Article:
Why the Western Balkans still matter
The Western Balkans, a region made up of six tiny European nations, is smaller than Michigan and less populated than New York. Historically, as an unstable area during the 1990s, it was an important and integral to United States foreign policy, as evidenced by intervention to prevent ethnic cleansing and promote a Europe that could be truly whole and at peace. Three decades of active American engagement in this region has been marked more by success than by failure. But delayed American engagement in the Western Balkans in the late 1980s cost many lives.
It is enough to remember the tragedy of ethnic cleansing undertaken by the Serbian regime in Belgrade and the famous remarks by American Secretary of State James Baker that the United States had “no dog in this fight.” His view reflected a widespread illusion that the Europeans could have taken a leadership role in stopping the violence spurred by Serbian strongman Slobodan Milosevic. That idea was shared by many European leaders at the time, culminating in the remarkably naive statement by former Luxembourg Foreign Minister Jacques Poos that this would be “the hour of Europe.” The European Union proved unable to undertake serious actions to stop the systematic murdering in Yugoslavia, particularly in Croatia and Bosnia Herzegovina. Only within the framework of NATO, and with muscular American engagement, were the allies able to end the war in Bosnia in 1995 and then stop the ethnic cleansing in Kosovo in 1999.
Those with a sense of history understand that local developments in the Western Balkans are never really local. The region remains a geopolitical zone of great players, all of whom often have contradictory interests and strategic goals. When players like Russia try to increase their influence, the result is to exacerbate regional instability. Western engagement, in contrast, seeks to stabilize the region. China, as a new player without historical, economic, and cultural ties with the Western Balkans, is now trying to increase its economic expansion and political leverage as a part of its “One Belt One Road” project and a platform that gathers a number of Western Balkan and East European countries, including a number of NATO members and European Union nations, into common projects.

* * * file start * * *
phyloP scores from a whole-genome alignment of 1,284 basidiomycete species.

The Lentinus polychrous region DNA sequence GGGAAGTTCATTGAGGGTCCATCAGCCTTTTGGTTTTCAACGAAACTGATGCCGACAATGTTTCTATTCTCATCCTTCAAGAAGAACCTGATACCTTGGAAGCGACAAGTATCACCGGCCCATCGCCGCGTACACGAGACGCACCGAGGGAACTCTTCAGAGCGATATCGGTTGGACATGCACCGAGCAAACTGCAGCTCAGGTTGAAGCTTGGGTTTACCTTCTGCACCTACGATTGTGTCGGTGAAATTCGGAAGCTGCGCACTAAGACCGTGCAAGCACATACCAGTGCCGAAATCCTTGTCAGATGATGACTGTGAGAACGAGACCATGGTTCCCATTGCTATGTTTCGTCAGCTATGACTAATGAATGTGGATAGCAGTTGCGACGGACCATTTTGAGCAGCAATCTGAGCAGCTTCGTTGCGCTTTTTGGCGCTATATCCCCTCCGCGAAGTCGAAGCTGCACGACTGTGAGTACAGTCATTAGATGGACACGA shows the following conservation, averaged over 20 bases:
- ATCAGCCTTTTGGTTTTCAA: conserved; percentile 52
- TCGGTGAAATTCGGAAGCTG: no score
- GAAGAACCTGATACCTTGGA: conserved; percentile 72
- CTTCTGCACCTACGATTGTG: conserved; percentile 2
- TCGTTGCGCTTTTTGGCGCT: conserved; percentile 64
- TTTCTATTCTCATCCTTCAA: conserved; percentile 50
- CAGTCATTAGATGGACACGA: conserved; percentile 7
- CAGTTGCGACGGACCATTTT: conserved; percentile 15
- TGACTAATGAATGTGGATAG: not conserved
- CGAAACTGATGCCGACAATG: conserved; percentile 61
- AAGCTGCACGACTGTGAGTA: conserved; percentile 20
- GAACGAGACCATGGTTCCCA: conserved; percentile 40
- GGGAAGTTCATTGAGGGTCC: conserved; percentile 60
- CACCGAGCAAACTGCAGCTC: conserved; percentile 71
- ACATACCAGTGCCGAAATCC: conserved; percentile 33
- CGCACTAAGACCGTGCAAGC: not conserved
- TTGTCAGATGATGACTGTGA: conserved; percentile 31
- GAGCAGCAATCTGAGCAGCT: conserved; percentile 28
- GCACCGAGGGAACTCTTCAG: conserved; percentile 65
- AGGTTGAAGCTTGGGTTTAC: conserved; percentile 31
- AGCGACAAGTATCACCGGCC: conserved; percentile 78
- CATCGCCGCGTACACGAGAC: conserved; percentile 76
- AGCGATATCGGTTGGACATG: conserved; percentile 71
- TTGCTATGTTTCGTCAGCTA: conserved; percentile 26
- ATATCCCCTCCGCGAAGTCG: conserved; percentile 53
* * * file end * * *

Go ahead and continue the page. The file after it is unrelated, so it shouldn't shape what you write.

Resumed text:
When the conflict in Kosovo turned violent in 1998, President Clinton dispatched three top diplomats, Robert Gelbard, Christopher Hill, and Richard Holbrooke. Just after the Americans criticized the passivity of Europeans, the central government appointed Ambassador Wolfgang Petritsch, the top Austrian diplomat to Belgrade, as a special envoy to Kosovo. The United States has now reactivated diplomatic power with the appointment of Matthew Palmer as a special envoy for the Western Balkans as well as the appointment of Richard Grenell, the ambassador to Germany, as a special envoy for the Kosovo and Serbia dialogue, which highlights the importance of the Western Balkans to American diplomacy. The European Union has facilitated talks between Kosovo and Serbia since they started back in 2011, but these have not produced expected results.
From the beginning of the Belgrade and Pristina dialogue, one thing was clear, which was that the goal of the normalization process should be mutual bilateral recognition. Although the European Union has led the Belgrade and Pristina dialogue, the United States has indeed played an important background role. When the United States and the European Union work closely together and share the same point of view for the Western Balkans, one sees hope and progress. When the United States and the European Union disagree, all one sees is slippage and failure.
Reaching a final agreement between Kosovo and Serbia and witnessing them joining the European Union should be a “transatlantic hour” for the partnership between the United States and the European Union. Daniel Hamilton, a great expert on this relationship, wrote that the common transatlantic interests can be “best advanced with an America that is a European power, not just a power in Europe.” Three decades ago, former Austrian Foreign Minister Alois Mock made the choice clear. “Either we do it,” he said, referring to cooperation, “or the others do it, but they will do it differently.” Europe after the Second World War has been a success story because it was seen by both sides of the ocean as the transatlantic hour,” and by an America as a European power, not simply a power in Europe.
Faruk Ajeti is an Austrian Marshall Plan Foundation visiting scholar at the Johns Hopkins School of Advanced International Studies and an affiliated researcher with the Austrian Institute for International Politics in Vienna.